Slav Konstantin Nikolayevich
was born in a large family. The eldest of 7 children
he tells us how he felt a responsibility to help raise
his younger siblings. A responsible man who now relies
on the love and hard work of his family to carry on
as long as he can. Now with grandchildren Slav tells
us how lucky he feels to still be alive; “every
day liquidators are dying of some disease or another”
he say’s, “each day I fell blessed to still
be here watching my grandchildren grow up”.
Although Initially trained as
a teacher Slav with all his responsibility needed to
maximise his income and do as much overtime as possible
and it wasn’t long before the coalmines beckoned.
His large family were poor and as his father had died
when he was a small child the so the burden of responsibility
to earn money and put bread on the table was his from
a young age. In 1973 he began his army service but in
September 1987 Slav was called to perform military duties
at the Chernobyl power plant. He was to become one of
the many now infamous “Liquidators”.
>Looking at Slav and other liquidators it is difficult
to understand how much their health has been destroyed.
Well-dressed and groomed Slav shows no outward signs
of illness, as it’s inside that the radiation
has taken its toll. “I take a combination of drugs,
the cheapest ones are the only ones I can afford, it’s
not what I’m supposed to take but I do not have
any other choice”. Slav, like other liquidators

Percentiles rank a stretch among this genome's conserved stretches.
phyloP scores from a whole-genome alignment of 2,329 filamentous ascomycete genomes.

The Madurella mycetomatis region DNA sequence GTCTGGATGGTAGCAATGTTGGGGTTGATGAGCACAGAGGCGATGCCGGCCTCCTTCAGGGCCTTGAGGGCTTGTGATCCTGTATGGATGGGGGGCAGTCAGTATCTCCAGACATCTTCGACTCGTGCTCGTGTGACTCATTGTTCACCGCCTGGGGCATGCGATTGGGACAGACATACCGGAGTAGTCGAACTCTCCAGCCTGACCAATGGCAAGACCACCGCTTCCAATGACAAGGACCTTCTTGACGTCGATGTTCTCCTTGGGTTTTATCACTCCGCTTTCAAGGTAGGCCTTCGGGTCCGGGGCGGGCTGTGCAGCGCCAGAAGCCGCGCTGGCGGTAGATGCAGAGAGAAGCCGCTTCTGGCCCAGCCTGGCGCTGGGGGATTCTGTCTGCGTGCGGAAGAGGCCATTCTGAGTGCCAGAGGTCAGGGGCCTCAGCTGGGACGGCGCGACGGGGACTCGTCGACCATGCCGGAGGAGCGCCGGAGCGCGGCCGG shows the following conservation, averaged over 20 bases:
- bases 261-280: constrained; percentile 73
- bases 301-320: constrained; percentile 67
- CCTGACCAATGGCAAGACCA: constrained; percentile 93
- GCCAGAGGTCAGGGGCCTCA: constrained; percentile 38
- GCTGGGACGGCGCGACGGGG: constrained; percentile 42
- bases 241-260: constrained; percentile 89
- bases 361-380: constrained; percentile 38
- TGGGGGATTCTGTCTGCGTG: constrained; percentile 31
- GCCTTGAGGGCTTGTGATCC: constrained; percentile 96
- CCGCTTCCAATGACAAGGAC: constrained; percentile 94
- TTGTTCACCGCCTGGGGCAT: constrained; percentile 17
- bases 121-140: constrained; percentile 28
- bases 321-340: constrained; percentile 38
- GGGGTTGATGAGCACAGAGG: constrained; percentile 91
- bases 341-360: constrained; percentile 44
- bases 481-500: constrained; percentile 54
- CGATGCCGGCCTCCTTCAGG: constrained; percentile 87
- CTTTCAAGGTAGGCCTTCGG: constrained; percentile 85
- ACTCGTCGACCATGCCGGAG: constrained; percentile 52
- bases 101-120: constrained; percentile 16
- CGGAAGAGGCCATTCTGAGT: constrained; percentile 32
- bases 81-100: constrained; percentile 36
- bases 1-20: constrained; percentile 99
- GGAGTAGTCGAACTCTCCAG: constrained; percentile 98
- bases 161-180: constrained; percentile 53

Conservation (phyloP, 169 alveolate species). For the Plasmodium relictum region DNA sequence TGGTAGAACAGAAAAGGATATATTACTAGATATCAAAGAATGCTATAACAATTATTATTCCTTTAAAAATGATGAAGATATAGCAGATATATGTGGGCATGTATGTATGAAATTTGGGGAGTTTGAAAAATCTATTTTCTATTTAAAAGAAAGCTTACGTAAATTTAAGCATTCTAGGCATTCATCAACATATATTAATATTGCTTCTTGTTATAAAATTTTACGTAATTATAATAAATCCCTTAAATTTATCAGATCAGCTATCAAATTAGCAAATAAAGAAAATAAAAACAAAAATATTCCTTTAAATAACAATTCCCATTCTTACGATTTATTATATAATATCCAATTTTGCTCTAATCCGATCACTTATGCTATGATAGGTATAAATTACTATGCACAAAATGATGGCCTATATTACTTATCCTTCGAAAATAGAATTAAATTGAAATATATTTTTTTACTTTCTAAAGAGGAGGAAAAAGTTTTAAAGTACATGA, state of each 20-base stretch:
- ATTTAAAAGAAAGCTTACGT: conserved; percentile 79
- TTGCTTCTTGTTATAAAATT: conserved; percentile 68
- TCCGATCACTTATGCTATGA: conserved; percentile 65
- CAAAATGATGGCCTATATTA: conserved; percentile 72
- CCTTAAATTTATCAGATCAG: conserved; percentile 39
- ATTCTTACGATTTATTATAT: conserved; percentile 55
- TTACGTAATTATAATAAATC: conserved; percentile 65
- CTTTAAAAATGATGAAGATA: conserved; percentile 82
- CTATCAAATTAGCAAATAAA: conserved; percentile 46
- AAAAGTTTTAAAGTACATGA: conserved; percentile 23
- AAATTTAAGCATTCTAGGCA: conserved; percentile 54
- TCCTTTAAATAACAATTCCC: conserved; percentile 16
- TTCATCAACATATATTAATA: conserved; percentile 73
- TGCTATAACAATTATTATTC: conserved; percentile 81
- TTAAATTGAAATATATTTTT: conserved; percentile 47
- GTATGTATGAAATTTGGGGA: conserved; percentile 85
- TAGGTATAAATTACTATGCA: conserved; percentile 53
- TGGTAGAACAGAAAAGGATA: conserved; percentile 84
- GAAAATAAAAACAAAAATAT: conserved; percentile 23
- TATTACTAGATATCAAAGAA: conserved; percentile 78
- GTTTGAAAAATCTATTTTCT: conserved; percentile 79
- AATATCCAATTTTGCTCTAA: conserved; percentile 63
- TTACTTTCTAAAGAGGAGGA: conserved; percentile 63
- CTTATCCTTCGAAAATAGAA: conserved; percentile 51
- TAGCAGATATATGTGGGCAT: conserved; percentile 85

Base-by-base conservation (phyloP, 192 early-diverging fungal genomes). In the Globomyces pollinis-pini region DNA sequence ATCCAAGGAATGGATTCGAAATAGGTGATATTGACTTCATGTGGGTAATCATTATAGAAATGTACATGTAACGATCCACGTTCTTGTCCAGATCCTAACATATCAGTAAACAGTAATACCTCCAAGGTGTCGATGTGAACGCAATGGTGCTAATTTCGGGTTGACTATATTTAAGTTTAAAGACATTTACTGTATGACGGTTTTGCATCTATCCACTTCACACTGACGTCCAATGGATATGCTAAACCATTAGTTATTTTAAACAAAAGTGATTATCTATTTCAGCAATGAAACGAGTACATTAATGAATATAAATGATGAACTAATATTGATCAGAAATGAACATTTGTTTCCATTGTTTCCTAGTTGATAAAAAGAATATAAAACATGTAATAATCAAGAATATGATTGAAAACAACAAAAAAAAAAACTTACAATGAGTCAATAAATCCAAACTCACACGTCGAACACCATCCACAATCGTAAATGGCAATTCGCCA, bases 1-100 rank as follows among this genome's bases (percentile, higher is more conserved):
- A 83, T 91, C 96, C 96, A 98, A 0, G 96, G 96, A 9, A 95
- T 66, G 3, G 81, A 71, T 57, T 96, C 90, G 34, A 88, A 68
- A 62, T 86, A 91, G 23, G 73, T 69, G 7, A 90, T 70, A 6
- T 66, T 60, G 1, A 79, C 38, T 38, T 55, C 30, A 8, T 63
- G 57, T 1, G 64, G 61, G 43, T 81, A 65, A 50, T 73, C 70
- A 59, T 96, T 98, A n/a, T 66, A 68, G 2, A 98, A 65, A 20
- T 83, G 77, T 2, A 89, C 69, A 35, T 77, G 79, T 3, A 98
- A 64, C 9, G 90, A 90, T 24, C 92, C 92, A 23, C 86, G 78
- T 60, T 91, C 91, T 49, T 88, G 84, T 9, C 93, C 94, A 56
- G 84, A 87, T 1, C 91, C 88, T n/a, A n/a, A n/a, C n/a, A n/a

lives on a measly state Chernobyl pension of $100 per
month. Hardly enough to buy food and pay bills never
mind buy drugs and pay for operations. “If it
wasn’t for my family and my family hard work I
would simply not be here,” he explains.
“Our battalion was removing the water from around
the reactor which had been used to dampen down the fires.
This water was extremely radioactive. But had to be
removed to allow us to hollow out the concrete and use
jackhammers to to remove the lead, and then put in new
to concrete. In some cases the radiation was so high
it was necessary to repeat the work two or three times
He begins to tremble and tears well in his eyes and
its clearly very difficult to talk about this time but
he carries on; " we collected and dumped radio-active
materials from the roofs of the plant into the base
of the sarcophagus called the “burial grounds”
and it was around the burial grounds that the sarcophagus
health problems & numerous diseases effecting the
brain, nervous system and digestive system, Slav is
still trying to work. He doesn’t tell anybody
at his workplace that he is liquidator and he requires
serious medical care & observation. It seems extraordinary
but it seems to be a recurring theme that employers
will fire men if they realise they were liquidators.
Chernobyl is a taboo subject in Ukraine and being a
Chernobyl victim does not win you any favours. Slav
and others like him suffer not only enormous challenges
to their health but they also face being stigmatised
by their own communities.
You can make a difference to Konstantin’s
life and his family by making a donation to us. Your
contribution will help purchase the drugs and operations